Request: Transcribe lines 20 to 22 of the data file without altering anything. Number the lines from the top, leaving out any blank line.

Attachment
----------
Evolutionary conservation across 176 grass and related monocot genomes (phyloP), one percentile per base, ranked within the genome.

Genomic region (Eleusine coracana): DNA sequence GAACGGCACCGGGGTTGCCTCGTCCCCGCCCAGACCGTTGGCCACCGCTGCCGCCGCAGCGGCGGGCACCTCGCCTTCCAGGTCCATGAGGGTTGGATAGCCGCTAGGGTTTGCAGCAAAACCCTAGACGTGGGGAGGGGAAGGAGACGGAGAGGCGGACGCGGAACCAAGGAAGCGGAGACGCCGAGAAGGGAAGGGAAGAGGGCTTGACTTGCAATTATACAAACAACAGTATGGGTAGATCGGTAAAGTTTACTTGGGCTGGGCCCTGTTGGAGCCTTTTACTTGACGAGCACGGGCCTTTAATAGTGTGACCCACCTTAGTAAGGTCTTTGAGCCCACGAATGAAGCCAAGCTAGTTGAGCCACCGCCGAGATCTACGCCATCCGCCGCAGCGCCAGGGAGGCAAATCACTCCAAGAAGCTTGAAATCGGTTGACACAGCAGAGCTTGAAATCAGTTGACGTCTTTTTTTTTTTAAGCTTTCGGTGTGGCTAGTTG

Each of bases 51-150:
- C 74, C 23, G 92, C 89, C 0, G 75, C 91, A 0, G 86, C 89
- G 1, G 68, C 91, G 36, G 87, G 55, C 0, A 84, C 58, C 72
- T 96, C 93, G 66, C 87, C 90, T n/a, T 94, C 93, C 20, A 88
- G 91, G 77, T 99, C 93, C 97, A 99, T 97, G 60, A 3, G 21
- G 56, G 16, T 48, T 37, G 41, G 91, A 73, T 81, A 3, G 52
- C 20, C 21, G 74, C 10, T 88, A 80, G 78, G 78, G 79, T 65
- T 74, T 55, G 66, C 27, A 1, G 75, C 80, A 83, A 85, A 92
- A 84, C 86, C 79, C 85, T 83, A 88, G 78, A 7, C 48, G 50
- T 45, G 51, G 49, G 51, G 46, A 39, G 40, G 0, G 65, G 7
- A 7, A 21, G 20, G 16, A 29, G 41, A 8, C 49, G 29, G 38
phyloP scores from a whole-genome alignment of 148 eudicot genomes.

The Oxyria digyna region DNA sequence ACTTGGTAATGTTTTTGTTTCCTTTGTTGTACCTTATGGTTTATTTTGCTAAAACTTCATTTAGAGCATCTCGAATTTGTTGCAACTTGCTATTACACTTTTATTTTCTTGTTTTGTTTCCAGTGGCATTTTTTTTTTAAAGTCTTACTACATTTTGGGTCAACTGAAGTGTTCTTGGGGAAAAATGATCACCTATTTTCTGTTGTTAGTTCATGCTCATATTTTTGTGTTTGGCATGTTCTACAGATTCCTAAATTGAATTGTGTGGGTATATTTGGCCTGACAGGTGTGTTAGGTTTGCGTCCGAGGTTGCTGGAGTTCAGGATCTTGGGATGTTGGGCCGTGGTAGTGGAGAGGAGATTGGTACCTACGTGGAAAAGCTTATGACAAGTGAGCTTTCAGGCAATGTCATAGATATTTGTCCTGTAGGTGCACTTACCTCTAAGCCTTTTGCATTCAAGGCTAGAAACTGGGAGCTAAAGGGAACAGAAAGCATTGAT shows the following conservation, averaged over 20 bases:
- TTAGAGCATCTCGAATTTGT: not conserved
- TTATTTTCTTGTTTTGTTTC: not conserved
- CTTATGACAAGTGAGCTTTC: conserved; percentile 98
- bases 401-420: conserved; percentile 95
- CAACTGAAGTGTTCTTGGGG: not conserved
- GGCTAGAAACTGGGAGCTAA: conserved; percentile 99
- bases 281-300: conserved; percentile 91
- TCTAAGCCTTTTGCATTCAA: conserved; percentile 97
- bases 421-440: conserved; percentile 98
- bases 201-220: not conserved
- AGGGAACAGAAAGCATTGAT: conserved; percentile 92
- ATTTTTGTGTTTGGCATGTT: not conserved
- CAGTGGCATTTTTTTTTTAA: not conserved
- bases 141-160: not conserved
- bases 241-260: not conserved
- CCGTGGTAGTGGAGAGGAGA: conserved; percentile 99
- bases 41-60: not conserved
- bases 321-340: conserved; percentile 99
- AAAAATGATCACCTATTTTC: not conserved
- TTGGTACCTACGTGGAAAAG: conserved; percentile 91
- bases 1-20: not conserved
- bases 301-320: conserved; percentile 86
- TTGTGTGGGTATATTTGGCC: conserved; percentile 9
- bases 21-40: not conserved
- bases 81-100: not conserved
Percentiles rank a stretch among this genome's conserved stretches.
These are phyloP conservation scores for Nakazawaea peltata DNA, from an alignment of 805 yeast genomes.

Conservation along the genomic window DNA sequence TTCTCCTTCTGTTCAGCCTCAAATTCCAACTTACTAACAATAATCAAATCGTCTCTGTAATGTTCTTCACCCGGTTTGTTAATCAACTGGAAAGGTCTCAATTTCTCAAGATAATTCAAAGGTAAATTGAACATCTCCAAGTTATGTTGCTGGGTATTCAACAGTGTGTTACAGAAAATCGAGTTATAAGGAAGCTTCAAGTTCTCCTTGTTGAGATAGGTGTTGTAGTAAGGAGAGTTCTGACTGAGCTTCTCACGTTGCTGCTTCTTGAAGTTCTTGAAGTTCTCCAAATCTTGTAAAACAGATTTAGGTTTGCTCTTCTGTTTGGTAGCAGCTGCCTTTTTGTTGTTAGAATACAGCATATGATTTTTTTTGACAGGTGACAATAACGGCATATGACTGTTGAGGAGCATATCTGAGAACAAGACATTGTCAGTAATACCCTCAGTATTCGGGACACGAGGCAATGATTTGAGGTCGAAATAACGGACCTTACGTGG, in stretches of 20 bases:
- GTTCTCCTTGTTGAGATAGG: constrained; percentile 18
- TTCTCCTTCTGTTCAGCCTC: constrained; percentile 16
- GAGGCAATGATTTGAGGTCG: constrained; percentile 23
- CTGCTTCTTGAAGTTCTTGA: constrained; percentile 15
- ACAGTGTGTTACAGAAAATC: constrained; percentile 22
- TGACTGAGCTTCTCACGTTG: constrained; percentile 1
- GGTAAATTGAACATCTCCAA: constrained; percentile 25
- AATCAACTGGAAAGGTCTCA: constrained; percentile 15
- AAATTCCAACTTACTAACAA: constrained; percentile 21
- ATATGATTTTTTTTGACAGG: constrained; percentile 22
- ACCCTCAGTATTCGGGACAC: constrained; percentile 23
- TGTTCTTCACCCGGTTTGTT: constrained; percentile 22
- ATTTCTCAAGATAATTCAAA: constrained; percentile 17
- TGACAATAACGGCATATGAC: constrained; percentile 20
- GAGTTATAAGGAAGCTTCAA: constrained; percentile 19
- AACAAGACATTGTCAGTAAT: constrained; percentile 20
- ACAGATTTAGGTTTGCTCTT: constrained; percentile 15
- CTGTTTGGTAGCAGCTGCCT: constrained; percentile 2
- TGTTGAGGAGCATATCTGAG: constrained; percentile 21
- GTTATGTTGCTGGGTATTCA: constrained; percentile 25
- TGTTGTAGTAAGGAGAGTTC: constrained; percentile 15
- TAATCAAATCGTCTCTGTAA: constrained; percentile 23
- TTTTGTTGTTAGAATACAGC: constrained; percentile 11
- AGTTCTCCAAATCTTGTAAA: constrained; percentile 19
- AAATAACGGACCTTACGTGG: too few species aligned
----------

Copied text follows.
- CAACTGAAGTGTTCTTGGGG: not conserved
- GGCTAGAAACTGGGAGCTAA: conserved; percentile 99
- bases 281-300: conserved; percentile 91